“Such factors may include physical, chemical, metallurgical, and technical characteristics; material, fabrication, minting, and distribution costs; materials availability and sources of raw materials; durability; effects on sorting, handling, packaging and vending machines; and resistance to counterfeiting.”

If changes to the Mint, including the metal switcheroos, make it through the inevitable budget revisions, the savings could be more than $75 million in the 2013 U.S. fiscal year. It took a Canadian budget battle to kill that country’s 1˘ coin, but even in these economic times, don’t hold your breath for Congress to take down the penny soon.-----------------------------------------------------------------------
so far, Canada's conversion to $1, $2 coins, metric system have paid off while US still uses paper $1 and stuck with an antiquity british measurement with fahrenheit to boot.

dpwozney
03-31-2012, 11:13 AM
John Ward, Canadian Press, wrote, in this article (http://thechronicleherald.ca/canada/79645-penny-passes-154): “But it was inflation that really killed the little fellow. Like some numismatic cancer, it ate away at the penny’s value to the point where 95 per cent of its worth was gone”.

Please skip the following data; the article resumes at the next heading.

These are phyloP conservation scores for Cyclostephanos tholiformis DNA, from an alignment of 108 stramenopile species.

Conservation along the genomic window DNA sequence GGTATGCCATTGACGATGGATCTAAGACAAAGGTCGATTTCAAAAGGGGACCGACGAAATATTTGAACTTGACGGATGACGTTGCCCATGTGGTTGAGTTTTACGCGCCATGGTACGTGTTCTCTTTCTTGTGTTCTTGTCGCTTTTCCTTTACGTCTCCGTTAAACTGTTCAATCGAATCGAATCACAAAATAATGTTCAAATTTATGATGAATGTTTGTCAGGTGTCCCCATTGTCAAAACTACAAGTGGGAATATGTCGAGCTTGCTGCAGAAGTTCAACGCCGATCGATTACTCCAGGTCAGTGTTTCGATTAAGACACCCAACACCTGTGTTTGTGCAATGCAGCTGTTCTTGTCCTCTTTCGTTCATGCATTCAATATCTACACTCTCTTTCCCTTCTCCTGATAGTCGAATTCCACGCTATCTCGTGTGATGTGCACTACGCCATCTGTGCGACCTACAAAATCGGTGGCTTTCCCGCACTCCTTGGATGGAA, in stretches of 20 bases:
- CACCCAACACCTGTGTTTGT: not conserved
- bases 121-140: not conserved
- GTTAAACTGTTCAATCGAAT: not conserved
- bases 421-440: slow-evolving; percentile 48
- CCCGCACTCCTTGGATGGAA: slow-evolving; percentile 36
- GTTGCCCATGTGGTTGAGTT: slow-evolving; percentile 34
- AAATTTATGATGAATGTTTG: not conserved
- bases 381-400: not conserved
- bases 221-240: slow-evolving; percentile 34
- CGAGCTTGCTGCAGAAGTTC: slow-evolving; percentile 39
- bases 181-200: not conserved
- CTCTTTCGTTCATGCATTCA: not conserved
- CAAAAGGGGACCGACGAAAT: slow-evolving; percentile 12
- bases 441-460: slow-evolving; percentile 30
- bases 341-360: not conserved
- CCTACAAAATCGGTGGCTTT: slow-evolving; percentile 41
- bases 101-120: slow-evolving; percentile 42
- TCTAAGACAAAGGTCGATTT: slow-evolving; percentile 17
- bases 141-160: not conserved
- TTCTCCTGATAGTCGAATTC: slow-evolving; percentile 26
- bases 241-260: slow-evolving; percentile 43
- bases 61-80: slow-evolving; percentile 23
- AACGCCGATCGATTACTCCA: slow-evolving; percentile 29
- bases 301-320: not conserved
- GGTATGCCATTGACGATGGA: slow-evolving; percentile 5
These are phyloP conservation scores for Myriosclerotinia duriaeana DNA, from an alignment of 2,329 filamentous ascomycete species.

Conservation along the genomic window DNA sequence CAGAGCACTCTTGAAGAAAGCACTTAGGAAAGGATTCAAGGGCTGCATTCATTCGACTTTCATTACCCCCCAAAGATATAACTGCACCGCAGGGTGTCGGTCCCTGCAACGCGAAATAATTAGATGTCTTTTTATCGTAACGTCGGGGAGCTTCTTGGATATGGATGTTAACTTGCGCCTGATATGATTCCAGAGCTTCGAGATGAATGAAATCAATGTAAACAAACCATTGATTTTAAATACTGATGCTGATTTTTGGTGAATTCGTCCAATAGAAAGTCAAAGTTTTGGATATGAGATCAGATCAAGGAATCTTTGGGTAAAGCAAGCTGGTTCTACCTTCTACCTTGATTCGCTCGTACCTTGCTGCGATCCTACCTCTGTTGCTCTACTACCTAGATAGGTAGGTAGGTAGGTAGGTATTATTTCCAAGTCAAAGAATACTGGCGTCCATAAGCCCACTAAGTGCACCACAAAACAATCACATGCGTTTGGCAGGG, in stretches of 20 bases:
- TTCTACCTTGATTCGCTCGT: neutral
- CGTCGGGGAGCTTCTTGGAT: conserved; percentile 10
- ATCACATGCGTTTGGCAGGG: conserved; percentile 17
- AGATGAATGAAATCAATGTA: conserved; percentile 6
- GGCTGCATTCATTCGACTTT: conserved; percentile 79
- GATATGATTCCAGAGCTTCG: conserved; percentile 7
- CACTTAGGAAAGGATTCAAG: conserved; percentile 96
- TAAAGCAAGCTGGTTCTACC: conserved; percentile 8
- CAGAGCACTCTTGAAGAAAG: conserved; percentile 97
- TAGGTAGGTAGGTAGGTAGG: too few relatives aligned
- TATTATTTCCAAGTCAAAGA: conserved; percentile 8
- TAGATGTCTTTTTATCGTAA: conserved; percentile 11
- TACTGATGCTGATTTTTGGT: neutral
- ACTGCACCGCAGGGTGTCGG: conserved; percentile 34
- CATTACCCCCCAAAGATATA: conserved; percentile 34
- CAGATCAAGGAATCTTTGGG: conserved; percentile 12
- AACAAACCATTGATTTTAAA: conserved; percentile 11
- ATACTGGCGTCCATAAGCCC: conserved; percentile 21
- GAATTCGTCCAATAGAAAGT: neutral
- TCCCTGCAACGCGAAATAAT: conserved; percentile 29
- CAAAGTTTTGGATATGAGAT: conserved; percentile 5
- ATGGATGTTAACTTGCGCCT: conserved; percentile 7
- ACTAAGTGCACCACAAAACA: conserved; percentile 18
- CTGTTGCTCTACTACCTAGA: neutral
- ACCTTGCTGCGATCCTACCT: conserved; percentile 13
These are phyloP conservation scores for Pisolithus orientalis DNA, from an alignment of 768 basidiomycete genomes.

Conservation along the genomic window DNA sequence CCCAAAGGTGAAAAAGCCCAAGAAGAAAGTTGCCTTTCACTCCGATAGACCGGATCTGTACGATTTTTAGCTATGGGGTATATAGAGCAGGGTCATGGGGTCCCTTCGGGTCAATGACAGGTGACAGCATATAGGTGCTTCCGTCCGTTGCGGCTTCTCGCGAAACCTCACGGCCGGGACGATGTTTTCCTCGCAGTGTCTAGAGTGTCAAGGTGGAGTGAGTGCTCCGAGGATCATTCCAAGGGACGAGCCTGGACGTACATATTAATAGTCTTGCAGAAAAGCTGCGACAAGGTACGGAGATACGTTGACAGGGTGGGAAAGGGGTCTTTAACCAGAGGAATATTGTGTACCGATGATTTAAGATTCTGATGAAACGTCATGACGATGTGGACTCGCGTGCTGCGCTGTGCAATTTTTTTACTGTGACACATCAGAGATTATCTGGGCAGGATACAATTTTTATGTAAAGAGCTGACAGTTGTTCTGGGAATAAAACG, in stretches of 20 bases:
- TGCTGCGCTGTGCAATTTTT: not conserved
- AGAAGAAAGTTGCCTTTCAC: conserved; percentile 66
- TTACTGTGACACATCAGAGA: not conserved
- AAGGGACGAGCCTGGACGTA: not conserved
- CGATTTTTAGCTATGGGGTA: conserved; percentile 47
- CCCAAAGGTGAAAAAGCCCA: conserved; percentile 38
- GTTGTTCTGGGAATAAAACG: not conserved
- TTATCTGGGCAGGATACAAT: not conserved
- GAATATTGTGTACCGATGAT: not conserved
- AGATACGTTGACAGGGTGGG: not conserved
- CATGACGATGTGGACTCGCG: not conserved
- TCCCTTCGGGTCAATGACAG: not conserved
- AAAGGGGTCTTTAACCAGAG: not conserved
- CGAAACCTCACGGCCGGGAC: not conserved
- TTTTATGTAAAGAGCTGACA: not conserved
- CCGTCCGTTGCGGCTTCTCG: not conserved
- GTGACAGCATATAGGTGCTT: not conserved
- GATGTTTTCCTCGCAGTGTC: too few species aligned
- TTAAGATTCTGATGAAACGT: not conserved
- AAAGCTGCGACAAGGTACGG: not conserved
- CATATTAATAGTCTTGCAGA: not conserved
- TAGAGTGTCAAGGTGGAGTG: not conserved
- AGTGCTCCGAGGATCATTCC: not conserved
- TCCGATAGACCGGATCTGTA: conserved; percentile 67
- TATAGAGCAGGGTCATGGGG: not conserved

It was metal composition changes, not only of the penny but other coins as well, that “ate away at the penny’s value to the point where 95 per cent of its worth was gone”. Metal composition changes of coins, that debase coins, is what allows for inflation to occur.

Also, according to the article (http://thechronicleherald.ca/canada/79645-penny-passes-154): “Rising metal prices, however, pushed the mint to substitute zinc for most of the copper between 1997 and 1999 and then to use steel and a copper plating for the rest of the penny’s life”.

According to this chart (http://upload.wikimedia.org/wikipedia/commons/7/7d/Copper_Price_History_USD.png), the price of copper in USD was actually declining from 1995 to 2002.

silvercanuck
03-31-2012, 12:03 PM
the price of copper in USD was actually declining from 1995 to 2002.

And the C$-US$ exchange rate was falling during that exact same time.

yellowsnow